The Reverend Elizabeth Bowyer
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Based on Matthew 6: 24-33

When I was approaching this morning’s readings from Matthew’s gospel from a prayerful perspective, I came across a poem I received when I attended the Bethlehem Retreat Center near Nanaimo earlier this summer.  

It was a poem my spiritual director suggested I read after she encouraged me to reflect on the same reading from Luke’s gospel in Chapter 12. 

What I noticed was how much more calmly I found myself reflecting on this reading back in the summer as opposed to how that feels now that we are entering into full swing here at Knox. 

A cautionary tale then! 

The reading sounds like this:

“Consider the lilies of the field, the blue banks of camas opening into acres of sky along the road.

Would the longing to lie down and be washed by that beauty abate if you knew their usefulness?

How the natives ground their bulbs for flour, how the settlers’ hogs uprooted them,

grunting in gleeful oblivion as the flowers fell?

And you-what of your rushed and useful life? 

Imagine setting it all down-papers, plans, appointments, everything-leaving only a note:

“Gone to the fields to be lovely.   Be back when I’m through blooming.”

Even now, unneeded and uneaten, the camas lilies gaze out above the grass from their tender blue eyes.

Even in sleep your life will shine.

Make no mistake. 

Of course your work will always matter.

Yet Solomon in all his glory will not be arrayed like one of these                                                                                                                                    “Camas Lilies” by Lynn Unger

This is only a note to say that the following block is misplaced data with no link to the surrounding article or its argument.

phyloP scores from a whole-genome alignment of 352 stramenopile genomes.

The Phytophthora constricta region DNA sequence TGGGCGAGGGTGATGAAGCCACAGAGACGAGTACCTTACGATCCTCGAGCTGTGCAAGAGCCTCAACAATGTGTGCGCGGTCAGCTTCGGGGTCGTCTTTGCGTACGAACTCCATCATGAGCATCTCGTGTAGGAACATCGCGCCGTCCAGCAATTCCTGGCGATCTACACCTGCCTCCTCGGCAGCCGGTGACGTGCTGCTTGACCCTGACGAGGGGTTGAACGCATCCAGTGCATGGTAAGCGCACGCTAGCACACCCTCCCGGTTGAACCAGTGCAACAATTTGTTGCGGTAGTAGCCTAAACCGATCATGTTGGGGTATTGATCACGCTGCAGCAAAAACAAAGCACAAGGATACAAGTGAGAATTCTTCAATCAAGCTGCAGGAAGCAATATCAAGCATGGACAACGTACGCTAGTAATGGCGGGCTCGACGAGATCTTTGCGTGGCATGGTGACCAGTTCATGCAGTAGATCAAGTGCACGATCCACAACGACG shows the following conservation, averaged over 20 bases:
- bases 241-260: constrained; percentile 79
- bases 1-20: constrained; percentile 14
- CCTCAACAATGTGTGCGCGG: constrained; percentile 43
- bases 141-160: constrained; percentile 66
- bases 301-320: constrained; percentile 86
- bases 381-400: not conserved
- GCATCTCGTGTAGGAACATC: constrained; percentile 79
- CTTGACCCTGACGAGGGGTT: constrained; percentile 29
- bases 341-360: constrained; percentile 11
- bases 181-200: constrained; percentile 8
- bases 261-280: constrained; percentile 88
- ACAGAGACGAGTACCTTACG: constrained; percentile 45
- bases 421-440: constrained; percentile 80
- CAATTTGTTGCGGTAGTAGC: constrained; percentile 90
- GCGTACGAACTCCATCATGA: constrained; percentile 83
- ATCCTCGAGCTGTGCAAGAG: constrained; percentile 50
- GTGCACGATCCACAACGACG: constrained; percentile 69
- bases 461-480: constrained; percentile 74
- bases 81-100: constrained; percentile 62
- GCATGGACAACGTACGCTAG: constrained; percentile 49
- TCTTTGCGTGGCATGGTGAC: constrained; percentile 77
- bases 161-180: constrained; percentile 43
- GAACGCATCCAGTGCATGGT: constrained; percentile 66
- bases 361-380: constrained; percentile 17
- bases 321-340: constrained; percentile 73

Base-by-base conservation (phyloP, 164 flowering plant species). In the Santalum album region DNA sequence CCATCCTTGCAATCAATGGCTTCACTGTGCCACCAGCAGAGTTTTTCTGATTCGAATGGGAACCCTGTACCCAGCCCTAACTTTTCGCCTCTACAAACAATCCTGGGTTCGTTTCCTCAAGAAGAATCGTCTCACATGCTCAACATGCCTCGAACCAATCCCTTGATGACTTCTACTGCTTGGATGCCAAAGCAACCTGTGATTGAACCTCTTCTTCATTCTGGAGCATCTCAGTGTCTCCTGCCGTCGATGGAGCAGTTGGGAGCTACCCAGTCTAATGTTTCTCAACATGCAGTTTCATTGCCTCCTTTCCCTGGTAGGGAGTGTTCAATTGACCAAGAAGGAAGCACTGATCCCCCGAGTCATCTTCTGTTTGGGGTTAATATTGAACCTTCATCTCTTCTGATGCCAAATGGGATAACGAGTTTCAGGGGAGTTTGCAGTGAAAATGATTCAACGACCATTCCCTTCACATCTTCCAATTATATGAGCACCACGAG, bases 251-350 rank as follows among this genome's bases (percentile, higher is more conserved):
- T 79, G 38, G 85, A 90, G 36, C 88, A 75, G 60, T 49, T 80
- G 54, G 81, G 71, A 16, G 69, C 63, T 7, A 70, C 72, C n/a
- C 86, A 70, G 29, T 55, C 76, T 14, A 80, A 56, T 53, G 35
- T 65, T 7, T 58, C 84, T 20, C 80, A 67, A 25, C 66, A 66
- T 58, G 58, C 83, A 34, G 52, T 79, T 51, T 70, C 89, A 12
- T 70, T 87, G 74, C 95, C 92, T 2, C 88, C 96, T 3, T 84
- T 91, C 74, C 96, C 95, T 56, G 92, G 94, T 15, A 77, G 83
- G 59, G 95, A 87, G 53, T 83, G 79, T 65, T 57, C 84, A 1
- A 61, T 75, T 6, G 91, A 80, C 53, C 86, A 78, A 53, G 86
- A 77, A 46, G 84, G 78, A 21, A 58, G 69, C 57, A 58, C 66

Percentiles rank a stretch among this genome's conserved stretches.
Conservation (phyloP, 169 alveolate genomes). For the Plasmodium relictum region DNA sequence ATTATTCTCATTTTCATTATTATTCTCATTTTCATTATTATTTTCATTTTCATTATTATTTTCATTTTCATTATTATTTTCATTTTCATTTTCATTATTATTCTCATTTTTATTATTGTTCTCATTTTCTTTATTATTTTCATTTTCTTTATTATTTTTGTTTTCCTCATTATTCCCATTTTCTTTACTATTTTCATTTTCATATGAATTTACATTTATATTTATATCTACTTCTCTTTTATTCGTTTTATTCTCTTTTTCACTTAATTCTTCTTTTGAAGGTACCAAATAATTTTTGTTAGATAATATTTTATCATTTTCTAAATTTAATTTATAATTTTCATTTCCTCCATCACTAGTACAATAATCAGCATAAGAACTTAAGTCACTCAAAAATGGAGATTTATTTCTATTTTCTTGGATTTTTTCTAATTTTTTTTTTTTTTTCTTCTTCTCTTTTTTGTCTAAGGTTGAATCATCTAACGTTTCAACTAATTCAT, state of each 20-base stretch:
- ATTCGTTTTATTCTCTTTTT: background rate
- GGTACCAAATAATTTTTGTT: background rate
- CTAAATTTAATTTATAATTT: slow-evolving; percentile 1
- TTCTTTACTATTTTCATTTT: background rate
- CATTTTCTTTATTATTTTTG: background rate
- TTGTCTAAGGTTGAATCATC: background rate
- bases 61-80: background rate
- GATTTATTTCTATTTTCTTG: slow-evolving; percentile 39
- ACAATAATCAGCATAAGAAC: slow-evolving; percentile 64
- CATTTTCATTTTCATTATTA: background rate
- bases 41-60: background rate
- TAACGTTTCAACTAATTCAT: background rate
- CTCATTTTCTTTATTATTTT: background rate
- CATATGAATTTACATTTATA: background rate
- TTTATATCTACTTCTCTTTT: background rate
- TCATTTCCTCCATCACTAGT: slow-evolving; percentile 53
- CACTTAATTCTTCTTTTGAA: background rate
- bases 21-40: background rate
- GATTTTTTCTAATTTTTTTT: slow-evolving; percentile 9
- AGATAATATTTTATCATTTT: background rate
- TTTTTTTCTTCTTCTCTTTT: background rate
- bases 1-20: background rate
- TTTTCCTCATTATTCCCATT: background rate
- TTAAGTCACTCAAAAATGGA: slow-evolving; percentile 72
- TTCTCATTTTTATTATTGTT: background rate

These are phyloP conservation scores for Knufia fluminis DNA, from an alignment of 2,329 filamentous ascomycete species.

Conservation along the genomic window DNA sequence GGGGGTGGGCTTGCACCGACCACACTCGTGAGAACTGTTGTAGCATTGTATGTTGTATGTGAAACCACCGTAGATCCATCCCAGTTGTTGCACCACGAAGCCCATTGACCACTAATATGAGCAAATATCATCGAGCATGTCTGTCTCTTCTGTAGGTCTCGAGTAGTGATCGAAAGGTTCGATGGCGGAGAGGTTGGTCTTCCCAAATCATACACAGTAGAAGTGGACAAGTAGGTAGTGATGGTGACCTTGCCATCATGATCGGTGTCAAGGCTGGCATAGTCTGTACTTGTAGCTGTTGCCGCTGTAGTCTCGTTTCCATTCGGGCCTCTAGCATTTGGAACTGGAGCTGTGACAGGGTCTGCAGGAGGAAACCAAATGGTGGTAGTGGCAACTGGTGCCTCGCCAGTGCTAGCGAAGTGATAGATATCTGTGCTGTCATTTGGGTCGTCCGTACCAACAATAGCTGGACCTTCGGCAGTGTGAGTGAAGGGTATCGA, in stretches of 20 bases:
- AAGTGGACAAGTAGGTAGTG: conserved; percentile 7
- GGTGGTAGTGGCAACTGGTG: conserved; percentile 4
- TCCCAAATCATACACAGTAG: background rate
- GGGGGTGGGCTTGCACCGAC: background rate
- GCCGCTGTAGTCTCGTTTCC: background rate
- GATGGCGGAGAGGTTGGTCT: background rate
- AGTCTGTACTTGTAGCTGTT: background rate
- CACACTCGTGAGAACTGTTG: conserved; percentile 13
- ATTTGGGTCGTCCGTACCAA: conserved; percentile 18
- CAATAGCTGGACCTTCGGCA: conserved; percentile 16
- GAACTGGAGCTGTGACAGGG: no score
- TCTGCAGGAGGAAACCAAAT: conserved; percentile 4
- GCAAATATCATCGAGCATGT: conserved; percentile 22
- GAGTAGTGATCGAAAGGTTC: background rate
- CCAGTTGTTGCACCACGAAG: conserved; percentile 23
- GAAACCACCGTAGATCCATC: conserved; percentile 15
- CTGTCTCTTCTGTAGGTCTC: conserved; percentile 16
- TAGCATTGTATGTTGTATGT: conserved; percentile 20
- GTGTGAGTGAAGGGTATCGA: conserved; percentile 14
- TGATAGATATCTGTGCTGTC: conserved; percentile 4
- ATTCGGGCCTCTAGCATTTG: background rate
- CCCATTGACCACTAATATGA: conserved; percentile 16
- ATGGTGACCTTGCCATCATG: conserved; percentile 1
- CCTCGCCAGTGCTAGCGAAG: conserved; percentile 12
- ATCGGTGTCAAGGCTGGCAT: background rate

These were some of the meanderings my preparation for this morning’s reflection took me.

Let us pray:  Holy, gracious, and amazing God, may the words on my lips and the thoughts and feelings we carry in response to your word for us from scripture be acceptable in your sight this day.  Amen.

As I come to retirement, I’ve been thinking a lot lately about all the varied ministry settings I have served over these last ten years now. 

In that thinking, I’ve come to notice a few characteristics each holds in common.

All of the congregations where I have been in ministry have had less than 100 active members. 

All of them. 

All of them have been what we call ‘family sized’ churches.

All of them have been about the business of Sunday morning worship, outreach and hospitality to the local community first, then the national community, then the international community. 

All of them have been struggling with an aging demographic, shrinking attendance, and a growing awareness of not being relevant to the wider community.

All of them, though seeing themselves as friendly, hospitable, and transparent, have had trouble attracting newcomers.

All of them have been in conflict with the courts of the wider church-the courts we currently refer to as Presbytery,  Conference, and General Council.

All of them, have felt themselves at some risk for being shut down because of these things.

In all cases, though I am usually only about 10 years younger than most of the participants at church, I have found myself increasingly acting as a bridge between the older folk and the few younger folk who do attend.

In all cases, people talked about wanting to change, BUT, were really too busy with longstanding programs to test out new ideas or new programs.